At one point, he stressed that those who favored the expansion of slavery into the territories would be "squelched," and as he said the word, recalled a young woman, "Lincoln came to the extreme front of the platform, raised his right arm to its full length above his head, with the last word closed his hand as if to crush the objectionable thing, leaned forward and swung his arm to the right, bringing his hand down almost to his feet."

"Distinctly I remember the long arms swinging, the mask-like face, the quick turn of the body to right and left as he drove home a red hot rivet of appeal; the mobile change of his face from gravity to mirth, suggested rather than exhibited," another witness later wrote.

Lincoln delivered the fourth and last speech at Exeter, near his son's school. Several of Robert's classmates attended. As one of them later recalled, the elder Lincoln did not cut an imposing figure. He was "tall, lank, awkward; dressed in a loose, ill-fitting, black frock coat, with black trousers, ill-fitting, and somewhat baggy at the knees," one of them later remembered. "His hair was rumpled, his neckwear was all awry…. Mr. Lincoln's legs were so long he had trouble in disposing of them and twisted them about under the chair to get them out of the way. One of the boys leaned over and whispered, 'Don't you feel kind of sorry for Bob?' We did not laugh. We were sympathetic for Bob because his father did not make a better appearance. The girls whispered to each other: 'Isn't it too bad Bob's got such a homely father.'"

People generally underestimated Lincoln, until they heard him speak. He would begin with an almost reluctant deliberation, made peculiar by that high, squeaky, Midwestern twang; as one observer in Exeter commented, "For the first three or five minutes, I'd have given anything to be at home. But after he…told a story or two, he began to attract my attention. In ten minutes, I was glad I was there." As he warmed to his subject, Lincoln carried the audience along with him.

Lincoln before his Cooper Union Address, 1860. Library of Congress.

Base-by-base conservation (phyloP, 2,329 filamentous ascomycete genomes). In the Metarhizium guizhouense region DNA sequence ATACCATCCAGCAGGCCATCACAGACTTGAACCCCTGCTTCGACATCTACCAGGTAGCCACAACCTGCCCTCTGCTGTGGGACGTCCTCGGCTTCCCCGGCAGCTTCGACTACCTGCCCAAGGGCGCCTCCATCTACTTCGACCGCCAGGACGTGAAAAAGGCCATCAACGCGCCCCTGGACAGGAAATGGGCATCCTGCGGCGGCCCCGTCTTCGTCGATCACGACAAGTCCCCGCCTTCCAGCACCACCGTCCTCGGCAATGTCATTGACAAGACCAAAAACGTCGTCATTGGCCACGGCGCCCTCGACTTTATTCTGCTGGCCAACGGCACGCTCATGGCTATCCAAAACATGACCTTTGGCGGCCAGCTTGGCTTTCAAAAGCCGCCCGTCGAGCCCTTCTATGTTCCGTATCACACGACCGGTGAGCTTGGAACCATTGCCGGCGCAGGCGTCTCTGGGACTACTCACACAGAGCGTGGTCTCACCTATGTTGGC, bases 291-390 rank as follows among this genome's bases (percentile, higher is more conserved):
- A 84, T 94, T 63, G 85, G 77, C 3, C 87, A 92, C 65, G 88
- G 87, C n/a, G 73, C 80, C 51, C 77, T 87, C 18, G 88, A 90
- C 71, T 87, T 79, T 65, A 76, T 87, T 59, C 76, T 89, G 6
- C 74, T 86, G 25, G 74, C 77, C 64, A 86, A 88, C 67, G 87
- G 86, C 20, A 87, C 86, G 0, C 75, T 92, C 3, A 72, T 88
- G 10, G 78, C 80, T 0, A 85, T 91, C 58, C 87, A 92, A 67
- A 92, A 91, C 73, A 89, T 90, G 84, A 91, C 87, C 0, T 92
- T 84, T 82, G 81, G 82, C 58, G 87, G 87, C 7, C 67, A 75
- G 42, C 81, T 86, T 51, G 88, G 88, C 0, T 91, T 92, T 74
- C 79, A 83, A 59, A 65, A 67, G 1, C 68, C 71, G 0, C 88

Lincoln before his Cooper Union Address, 1860. Library of Congress.
The same student who had earlier expressed pity for his friend Bob went on to observe that "[Lincoln] rose slowly, untangled those long legs from their contact with the rounds of the chair, drew himself up to his full height of six feet, four inches, and began his speech. Not ten minutes had passed before his uncouth appearance was absolutely forgotten by us boys and, I believe, by all of that large audience. For an hour and a half he held the closest attention of every person present." Although the young man had initially thought Lincoln "the most melancholy man I had ever seen," he opined that when Lincoln invoked humor, "his face lighted up and the man was changed. There was no more pity for our friend Bob; we were proud of his father; and when the exercises of the evening were over…we were the first to mount the platform and grasp him by the hand. I have always felt that this was one of the greatest privileges of my life."

Abraham Lincoln, the unlikeliest of presidential candidates, charmed, cajoled and debated New Hampshire into supporting him. Seven of New Hampshire's 10-member delegation to the Republican convention in Chicago voted to nominate Lincoln. And to the surprise of many—quite possibly including the candidate himself—when it came time to vote for their president, New Hampshire shifted by Election Day from a Democratic to a Republican state, giving Lincoln nearly 57 percent of the popular vote.


Historian Ron Soodalter is also a flamenco guitarist, scrimshander and folklorist.

Article originally published in the November 2010 issue of America's Civil War.